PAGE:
Thomas J. Liddle, one of the most prominent farmers of Ford county, was born in Knox county, Illinois, March 9, 1859, his parents being James and Elizabeth (Brown) Liddle, who were natives of England and came to America in 1858. The father was born in Northumberland county, England, and was a ship carpenter by trade. He traveled extensively, having worked in all of the large ship-building yards of England, and when he determined to come to America he crossed the continent from New York until the interior of the country was reached, settling in Knox county, Illinois, where he rented land and thus engaged in farming. For about fourteen years he continued in that county and in 1872 removed to Livingston county, where he purchased a farm upon which he made his home until 1881. In that year he became a resident of Ford county, purchasing three hundred and twenty acres of land, upon which but slight improvements had been made. In his farm work he was always progressive and energetic and was the first man in the county to do any tiling but foresaw the possibilities in this direction and by his progressive efforts converted uncultivable land into a tract of rich fertility. The farm for which he paid thirty dollars per acre is today worth two hundred dollars per acre, owing in great measure to the labor and improvements which he placed upon it. He reached a ripe old age, passing away August 5, 1905, in his eighty-seventh year. His widow still survives and resides at Cropsey. In their family were four children: Susanna M.; Margaret E., the widow of James Hill, of Francisville, Indiana; T. J., of this review; and William R., a resident of Ford county.
Thomas J. Liddle was educated in the district schools of Livingston and Knox counties and from early boyhood assisted in the work of the home farm, becoming familiar with all the duties and labors that fall to the lot of the agriculturist. At the age of twenty-one years he began working on his own account but continued to make his home with his father and attended to the business of the farm. His early practical experience well qualified him for the work which he undertook after he had reached adult age and as the years have passed his experience and sound judgment have been manifest in the excellent results which have followed his perseverance and well directed labor.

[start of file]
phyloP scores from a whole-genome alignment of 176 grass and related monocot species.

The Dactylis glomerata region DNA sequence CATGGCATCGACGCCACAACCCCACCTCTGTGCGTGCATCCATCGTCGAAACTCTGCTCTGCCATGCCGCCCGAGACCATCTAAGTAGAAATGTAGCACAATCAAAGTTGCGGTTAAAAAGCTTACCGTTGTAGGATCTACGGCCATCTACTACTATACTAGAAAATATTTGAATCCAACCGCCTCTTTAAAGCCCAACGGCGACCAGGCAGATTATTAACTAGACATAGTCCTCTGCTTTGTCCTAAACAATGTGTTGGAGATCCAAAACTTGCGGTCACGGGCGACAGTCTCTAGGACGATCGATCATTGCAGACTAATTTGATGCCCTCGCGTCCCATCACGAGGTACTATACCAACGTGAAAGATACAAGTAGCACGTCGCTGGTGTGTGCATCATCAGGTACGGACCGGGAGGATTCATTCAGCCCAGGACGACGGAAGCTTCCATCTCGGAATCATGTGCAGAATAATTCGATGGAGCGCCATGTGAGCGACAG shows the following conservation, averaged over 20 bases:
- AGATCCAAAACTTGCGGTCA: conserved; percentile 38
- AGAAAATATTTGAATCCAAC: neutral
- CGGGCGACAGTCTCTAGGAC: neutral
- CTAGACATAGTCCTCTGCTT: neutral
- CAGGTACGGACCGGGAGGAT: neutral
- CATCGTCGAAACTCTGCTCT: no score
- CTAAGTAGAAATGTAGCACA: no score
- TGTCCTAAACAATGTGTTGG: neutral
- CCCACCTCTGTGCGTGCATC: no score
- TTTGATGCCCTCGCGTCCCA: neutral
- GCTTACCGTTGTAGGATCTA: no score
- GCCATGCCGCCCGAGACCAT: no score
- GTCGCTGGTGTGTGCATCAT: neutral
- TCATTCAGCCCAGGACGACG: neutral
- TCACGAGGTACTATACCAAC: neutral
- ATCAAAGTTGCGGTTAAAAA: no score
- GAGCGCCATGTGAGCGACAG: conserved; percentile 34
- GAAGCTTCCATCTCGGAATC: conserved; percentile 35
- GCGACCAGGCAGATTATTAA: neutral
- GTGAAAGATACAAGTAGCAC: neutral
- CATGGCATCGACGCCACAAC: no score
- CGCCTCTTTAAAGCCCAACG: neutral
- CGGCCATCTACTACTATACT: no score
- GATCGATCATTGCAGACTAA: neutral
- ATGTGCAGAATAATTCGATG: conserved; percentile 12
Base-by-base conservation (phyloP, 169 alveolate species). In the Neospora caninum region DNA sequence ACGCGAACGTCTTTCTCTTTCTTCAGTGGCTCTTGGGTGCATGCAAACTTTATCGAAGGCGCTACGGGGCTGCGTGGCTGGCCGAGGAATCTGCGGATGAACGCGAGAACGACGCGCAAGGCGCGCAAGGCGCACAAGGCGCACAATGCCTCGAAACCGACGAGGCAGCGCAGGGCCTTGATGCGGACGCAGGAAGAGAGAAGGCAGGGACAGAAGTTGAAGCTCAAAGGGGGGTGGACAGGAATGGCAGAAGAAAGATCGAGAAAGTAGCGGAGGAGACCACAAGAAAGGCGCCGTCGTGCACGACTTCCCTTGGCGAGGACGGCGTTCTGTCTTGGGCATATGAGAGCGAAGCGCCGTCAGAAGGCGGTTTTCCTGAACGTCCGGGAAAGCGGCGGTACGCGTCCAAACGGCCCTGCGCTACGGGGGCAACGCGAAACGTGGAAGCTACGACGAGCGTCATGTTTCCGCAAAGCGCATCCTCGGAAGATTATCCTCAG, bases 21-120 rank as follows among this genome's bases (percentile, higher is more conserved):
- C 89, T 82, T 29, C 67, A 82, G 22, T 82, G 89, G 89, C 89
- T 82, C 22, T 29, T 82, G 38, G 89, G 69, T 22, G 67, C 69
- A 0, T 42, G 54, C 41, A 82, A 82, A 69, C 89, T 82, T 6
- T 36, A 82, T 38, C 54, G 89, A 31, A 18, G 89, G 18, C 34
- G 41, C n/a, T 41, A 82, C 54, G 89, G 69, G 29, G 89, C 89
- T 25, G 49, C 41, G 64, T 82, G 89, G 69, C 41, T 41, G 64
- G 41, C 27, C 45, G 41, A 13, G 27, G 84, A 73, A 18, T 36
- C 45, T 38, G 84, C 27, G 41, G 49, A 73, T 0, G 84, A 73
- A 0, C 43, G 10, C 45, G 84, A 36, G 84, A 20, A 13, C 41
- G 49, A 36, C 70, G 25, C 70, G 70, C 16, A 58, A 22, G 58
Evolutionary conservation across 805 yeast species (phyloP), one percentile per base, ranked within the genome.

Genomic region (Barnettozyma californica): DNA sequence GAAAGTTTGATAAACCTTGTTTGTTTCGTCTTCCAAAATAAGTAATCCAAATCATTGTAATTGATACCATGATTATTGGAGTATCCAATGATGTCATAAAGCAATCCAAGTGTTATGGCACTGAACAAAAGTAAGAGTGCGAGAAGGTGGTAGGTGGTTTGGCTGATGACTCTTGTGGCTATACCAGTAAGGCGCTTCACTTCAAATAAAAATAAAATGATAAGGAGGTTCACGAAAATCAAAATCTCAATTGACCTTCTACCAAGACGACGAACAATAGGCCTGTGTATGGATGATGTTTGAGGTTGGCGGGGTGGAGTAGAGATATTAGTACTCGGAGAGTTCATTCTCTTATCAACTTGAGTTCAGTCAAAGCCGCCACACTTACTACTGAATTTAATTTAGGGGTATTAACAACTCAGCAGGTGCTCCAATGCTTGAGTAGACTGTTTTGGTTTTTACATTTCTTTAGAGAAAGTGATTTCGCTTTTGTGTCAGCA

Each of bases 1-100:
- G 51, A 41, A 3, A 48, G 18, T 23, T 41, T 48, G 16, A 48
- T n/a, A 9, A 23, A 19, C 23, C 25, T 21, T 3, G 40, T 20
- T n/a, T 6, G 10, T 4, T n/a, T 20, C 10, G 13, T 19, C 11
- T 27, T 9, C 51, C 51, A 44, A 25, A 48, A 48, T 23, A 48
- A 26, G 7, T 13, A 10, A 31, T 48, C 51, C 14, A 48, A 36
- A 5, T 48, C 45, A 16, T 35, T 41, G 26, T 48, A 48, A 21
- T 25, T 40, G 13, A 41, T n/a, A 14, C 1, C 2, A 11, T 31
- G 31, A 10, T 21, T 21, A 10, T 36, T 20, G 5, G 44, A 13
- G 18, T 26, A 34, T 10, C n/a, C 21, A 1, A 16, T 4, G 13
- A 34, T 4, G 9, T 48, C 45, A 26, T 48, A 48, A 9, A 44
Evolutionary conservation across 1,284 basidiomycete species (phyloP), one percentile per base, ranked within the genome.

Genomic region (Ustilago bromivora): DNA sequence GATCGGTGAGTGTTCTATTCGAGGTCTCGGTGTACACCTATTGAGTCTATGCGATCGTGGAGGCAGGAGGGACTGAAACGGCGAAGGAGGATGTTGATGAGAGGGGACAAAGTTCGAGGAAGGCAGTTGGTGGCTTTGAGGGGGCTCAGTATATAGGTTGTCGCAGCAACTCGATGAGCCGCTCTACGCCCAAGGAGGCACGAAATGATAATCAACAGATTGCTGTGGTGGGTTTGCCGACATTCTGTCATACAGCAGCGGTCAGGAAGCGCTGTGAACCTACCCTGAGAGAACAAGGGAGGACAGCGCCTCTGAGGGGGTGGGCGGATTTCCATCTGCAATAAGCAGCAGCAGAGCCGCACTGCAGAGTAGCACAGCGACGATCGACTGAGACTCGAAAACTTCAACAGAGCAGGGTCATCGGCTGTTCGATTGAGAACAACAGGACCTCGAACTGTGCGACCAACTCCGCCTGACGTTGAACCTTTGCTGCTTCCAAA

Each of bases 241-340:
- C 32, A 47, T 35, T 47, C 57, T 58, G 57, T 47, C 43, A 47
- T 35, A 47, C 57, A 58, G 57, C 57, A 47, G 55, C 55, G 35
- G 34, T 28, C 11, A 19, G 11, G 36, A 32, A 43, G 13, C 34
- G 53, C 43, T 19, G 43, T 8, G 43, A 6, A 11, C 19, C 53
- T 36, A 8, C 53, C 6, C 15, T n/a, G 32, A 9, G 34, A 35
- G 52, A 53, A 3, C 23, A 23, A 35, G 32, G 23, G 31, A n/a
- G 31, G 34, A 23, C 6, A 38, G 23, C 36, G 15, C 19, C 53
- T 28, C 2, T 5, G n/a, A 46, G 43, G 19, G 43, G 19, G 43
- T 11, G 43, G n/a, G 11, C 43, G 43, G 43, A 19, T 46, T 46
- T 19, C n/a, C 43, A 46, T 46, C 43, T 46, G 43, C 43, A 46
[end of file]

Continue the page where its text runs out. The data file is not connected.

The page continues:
On the 8th of February, 1905, Mr. Liddle was married to Mrs. Marie Luther, nee Walker, of Fairfield, Iowa, an accomplished young woman of rare attainments, who has filled many positions of honor in the lodges and Methodist Episcopal church of that place, a faithful and successful worker in all social and charitable undertakings of her community. Mrs. Liddle is a daughter of Jonathan and Anne (Molden) Walker, who were natives of Newcastle, England. Emigrating to America in 1850, they settled in Fairfield, Iowa, where they procured land at once and prospered as industrious and energetic farmers. Mr. Walker is now living retired at the age of eighty-nine years, and has lived to see his children well settled in life, all residing near the old home place. Mrs. Walker was educated in the Duchess school of Alnwick, England, and was a woman of unusual energy and of high intellectual ability. She passed away June 28, 1901. Both were active members and stanch supporters of the Methodist Episcopal church and the cause of temperance. Mr. Walker has always been a prominent republican and was a gifted public speaker. Their good work and prayers will live for years and years in the hearts of many. In their family were nine children, namely: Mary, the wife of E. R. Best, of Jefferson county, Iowa; Michael, who is deceased, his widow and three children residing in lowa; William, who has also passed away; Elizabeth, the wife of B. N. DeGood; Mrs. Liddle; Susan, the wife of James Campbell; Thomas L.; Byron; and David.
Mrs. Liddle owns property at Guthrie, Oklahoma, where she was postmistress several years, and she also has property at Piney Ridge, Michigan. Mr. and Mrs. Liddle have one son, Thomas J., who was born September 27, 1906, and completes the happiness of their pleasant home.
Fraternally Mr. Liddle is a member of Burr Oaks Lodge, No. 621, K. P., and has filled every chair in the order, also representing his lodge in the Grand Lodge of the state for the past five years. His wife is a member of the Rebekah lodge. In politics he is a republican and has served in several local offices, being elected township assessor in the fall of 1907. A social, genial manner, kindly spirit and deference for the opinions of others have made him popular and he is practically prominent in the Knights of Pythias order, being most loyal to the teachings of the society. His entire life has been passed in Illinois and most of it in this section of the state, and he stands as a splendid representative of the progressive agricultural element in our citizenship.

Extracted 17 Oct 2016 by Norma Hass from History of Ford County, Illinois, From Its Earliest Settlement to 1908, author E. A. Gardner, Volume 2, pages 840-842.

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